In this third and final installment of my columns on the pervasiveness of adult low literacy, I feel an urgent need to call out how race, gender, and class coincide—and collide—when it comes to reading ability. This topic is especially critical at a moment marked by de facto and de jure attacks on women’s bodies and economic autonomy.
The nonprofit ProLiteracy, one of ALA’s longtime partners, makes the connection between reading and health care agency. It points out that women with low literacy skills are at higher risk of “financial, health, and partner vulnerabilities throughout their lives,” potentially limiting their independence.
That cyclical relationship—limited education and reading ability leading to limited economic opportunity leading to limited health care options and outcomes—is something women in the US and globally experience acutely, and it has only worsened since the pandemic.
Researcher Amanda Fins noted in her 2020 National Women’s Law Center snapshot of poverty among US women and their families that in 2019, nearly one in nine women (or 13.9 million) lived in poverty. Following the pandemic and the economic fallout, she wrote, “Women are bearing the heavy burden.”
When I was a youth services librarian, my second shift on the reference desk spanned the afterschool hours. I noticed a young woman enter the library’s vestibule day after day and wait. One day she entered and stood just inside the door. I greeted her, and she warily asked, “How much does it cost?” I barely had time to explain that using the library was free before a little boy ran up, handed her his books, and they were out the door.
She would come back, and eventually I learned she had arrived from the Horn of Africa to be the boy’s live-in caregiver; this was the first public library she had ever visited. She had stood outside for weeks because she thought she needed to pay to come in.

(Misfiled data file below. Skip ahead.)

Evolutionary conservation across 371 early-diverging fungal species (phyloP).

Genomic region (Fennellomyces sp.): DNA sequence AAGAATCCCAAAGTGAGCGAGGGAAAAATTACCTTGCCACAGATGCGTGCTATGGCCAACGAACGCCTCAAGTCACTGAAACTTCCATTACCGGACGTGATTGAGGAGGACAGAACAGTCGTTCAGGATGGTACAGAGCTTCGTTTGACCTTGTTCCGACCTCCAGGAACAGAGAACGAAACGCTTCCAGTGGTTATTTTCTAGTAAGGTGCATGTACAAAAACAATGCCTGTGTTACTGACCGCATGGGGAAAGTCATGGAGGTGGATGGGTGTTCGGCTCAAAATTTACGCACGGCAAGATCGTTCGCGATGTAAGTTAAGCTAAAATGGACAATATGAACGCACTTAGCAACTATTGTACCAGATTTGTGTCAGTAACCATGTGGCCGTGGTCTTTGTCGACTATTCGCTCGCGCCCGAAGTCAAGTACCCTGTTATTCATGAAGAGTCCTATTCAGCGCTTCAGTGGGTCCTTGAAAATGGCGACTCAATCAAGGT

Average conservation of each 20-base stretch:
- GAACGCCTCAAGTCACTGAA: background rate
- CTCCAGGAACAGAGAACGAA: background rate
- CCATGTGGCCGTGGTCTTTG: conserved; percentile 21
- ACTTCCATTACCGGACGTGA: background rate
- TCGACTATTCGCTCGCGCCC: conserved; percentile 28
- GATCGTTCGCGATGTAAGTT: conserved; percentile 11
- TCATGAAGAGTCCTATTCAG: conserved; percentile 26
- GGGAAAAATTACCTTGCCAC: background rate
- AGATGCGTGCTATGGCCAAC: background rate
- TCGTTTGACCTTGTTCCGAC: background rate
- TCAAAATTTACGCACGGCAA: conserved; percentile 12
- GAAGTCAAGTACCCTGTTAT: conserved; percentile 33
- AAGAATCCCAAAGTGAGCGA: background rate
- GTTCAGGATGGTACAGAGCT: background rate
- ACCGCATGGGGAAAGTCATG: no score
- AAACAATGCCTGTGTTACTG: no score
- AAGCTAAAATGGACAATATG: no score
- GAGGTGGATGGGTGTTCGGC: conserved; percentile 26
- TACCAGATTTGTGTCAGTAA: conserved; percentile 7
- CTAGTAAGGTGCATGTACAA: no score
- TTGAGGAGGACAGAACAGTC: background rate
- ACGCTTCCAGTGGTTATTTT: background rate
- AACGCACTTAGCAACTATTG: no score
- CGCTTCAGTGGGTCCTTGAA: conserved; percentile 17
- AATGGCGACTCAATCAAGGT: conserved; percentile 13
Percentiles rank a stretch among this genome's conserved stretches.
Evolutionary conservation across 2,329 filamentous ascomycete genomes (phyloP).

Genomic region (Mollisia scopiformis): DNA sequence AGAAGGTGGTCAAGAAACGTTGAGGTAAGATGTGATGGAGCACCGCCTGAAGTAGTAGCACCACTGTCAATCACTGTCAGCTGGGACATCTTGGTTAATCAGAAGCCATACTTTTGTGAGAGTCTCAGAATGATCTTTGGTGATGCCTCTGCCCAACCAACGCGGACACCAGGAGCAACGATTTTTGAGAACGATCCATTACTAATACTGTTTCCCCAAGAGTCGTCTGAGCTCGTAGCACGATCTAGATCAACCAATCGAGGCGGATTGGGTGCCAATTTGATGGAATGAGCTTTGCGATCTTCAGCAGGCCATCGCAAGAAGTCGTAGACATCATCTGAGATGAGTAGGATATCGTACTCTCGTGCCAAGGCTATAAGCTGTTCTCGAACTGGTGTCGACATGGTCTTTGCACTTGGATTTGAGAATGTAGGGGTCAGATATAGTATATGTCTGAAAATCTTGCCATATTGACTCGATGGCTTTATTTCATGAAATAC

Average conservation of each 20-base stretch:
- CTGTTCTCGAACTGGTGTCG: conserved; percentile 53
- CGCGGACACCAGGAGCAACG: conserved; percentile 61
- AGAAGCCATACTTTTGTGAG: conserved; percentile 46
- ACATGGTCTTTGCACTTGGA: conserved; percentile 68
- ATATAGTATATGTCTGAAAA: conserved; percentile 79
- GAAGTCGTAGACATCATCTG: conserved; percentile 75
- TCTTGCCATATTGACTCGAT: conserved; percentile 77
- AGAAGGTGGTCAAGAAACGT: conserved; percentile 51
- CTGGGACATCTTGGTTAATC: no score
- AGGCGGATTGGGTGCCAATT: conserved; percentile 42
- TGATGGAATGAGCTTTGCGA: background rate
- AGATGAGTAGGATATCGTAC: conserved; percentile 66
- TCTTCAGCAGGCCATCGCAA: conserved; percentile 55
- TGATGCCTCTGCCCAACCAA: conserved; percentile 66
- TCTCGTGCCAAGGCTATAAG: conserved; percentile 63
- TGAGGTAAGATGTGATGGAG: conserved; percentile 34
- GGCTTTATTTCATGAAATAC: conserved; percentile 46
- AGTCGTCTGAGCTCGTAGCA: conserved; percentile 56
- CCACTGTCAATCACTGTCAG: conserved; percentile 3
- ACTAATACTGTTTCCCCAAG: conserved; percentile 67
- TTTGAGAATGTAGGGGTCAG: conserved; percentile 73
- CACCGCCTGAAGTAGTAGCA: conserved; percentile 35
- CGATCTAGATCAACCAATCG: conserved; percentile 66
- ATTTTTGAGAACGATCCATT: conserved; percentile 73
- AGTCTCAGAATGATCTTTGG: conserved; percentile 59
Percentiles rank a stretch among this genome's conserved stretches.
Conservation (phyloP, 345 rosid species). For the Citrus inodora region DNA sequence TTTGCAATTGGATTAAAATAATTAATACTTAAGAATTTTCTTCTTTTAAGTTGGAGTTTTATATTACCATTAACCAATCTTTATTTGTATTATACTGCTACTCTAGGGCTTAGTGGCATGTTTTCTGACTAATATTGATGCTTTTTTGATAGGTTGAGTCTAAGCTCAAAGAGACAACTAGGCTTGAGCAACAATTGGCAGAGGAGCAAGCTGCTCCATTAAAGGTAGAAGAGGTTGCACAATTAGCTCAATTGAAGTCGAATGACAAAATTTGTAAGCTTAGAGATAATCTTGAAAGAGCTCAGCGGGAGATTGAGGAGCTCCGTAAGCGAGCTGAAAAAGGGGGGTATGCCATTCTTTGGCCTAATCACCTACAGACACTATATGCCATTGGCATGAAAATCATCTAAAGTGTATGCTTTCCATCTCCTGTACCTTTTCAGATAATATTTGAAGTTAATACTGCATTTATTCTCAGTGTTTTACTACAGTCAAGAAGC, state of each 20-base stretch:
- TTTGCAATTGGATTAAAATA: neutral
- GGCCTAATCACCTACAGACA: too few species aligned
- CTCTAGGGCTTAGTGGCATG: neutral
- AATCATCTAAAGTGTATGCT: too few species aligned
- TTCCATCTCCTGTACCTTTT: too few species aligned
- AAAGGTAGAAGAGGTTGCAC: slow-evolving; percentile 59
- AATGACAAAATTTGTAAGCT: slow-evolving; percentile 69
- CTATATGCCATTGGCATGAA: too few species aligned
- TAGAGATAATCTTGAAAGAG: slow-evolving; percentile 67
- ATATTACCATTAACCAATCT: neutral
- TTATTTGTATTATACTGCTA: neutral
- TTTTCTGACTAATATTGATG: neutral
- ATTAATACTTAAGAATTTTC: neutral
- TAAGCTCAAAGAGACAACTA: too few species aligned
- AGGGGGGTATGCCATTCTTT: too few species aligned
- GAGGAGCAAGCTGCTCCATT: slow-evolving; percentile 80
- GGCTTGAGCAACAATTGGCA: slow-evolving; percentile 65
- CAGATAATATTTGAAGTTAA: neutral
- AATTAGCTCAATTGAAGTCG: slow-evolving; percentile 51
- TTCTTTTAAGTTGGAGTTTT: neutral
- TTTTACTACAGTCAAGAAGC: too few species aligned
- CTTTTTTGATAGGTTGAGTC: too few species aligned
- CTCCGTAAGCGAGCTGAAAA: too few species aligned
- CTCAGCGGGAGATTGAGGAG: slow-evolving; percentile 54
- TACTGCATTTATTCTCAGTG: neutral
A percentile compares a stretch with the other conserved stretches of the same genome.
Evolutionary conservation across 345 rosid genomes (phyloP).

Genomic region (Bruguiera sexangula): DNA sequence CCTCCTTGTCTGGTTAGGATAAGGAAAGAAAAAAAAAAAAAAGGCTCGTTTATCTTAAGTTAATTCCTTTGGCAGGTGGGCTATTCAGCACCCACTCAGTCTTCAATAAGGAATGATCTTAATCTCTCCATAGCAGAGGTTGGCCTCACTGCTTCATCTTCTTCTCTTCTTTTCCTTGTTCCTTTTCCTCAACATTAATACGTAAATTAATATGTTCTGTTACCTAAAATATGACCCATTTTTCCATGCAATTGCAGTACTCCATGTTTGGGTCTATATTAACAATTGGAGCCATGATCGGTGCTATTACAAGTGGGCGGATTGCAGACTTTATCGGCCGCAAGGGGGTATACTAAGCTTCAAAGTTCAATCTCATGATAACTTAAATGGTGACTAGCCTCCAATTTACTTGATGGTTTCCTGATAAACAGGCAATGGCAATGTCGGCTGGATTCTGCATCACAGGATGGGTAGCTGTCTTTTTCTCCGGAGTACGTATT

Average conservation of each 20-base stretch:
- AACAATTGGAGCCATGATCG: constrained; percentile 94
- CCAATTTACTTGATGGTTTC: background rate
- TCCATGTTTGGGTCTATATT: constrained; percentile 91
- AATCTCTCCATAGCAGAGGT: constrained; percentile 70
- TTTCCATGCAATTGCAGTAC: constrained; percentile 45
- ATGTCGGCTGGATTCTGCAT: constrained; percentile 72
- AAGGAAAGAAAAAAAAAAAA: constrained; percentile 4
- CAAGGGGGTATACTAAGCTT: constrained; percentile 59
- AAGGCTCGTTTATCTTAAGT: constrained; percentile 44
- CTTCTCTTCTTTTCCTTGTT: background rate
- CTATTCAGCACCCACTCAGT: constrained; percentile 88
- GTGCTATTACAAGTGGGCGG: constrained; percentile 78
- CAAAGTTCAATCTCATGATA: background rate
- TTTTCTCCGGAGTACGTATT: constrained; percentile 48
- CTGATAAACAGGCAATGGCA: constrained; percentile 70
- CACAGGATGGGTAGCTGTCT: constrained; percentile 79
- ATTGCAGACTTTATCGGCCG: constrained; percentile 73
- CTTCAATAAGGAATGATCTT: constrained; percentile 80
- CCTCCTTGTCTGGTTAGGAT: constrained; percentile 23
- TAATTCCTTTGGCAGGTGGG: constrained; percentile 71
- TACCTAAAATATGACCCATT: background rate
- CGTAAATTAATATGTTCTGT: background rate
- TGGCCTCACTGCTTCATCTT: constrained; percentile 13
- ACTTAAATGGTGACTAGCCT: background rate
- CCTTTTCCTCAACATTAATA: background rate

It had been the prospect of education that led her family to agree to send her to the US to care for the son of a wealthier family that had immigrated to the United States from their community. But as the boy grew, the promise of her furthering her own education became more distant. She was 18 when we met, and her dream was to attend college. But like many others—disproportionately women—caught in a cycle of extractive labor, she had surrendered her passport and other forms of ID to the family she worked for. She felt she couldn’t enroll in school, apply for a second job, or seek critical services (medical or social) without their awareness or sanction. “I’m stuck,” she said to me one day as we talked through scenarios that could lead her to college.
With social responsibility as one of ALA’s core values, and with the library and information science sector being more than 80% female, what is our ethical responsibility to the women whose low literacy and educational access are overlooked because of the overlapping of race, gender, and class?
The first step is to recognize that we need more library-based adult literacy programs. Some libraries we can learn from and already recognized by the larger literacy community for doing this work include Charlotte Mecklenburg (N.C.) Library, Houston Public Library, and Nashville (Tenn.) Public Library.
Self-help coach and author Iyanla Vanzant speaks of the responsibility to “call a thing a thing.” She exhorts us to “look a thing dead in the eye, acknowledge that it exists, call it exactly what it is.” When we call out and seek to make literacy a right instead of an advantage of the privileged, we do just that.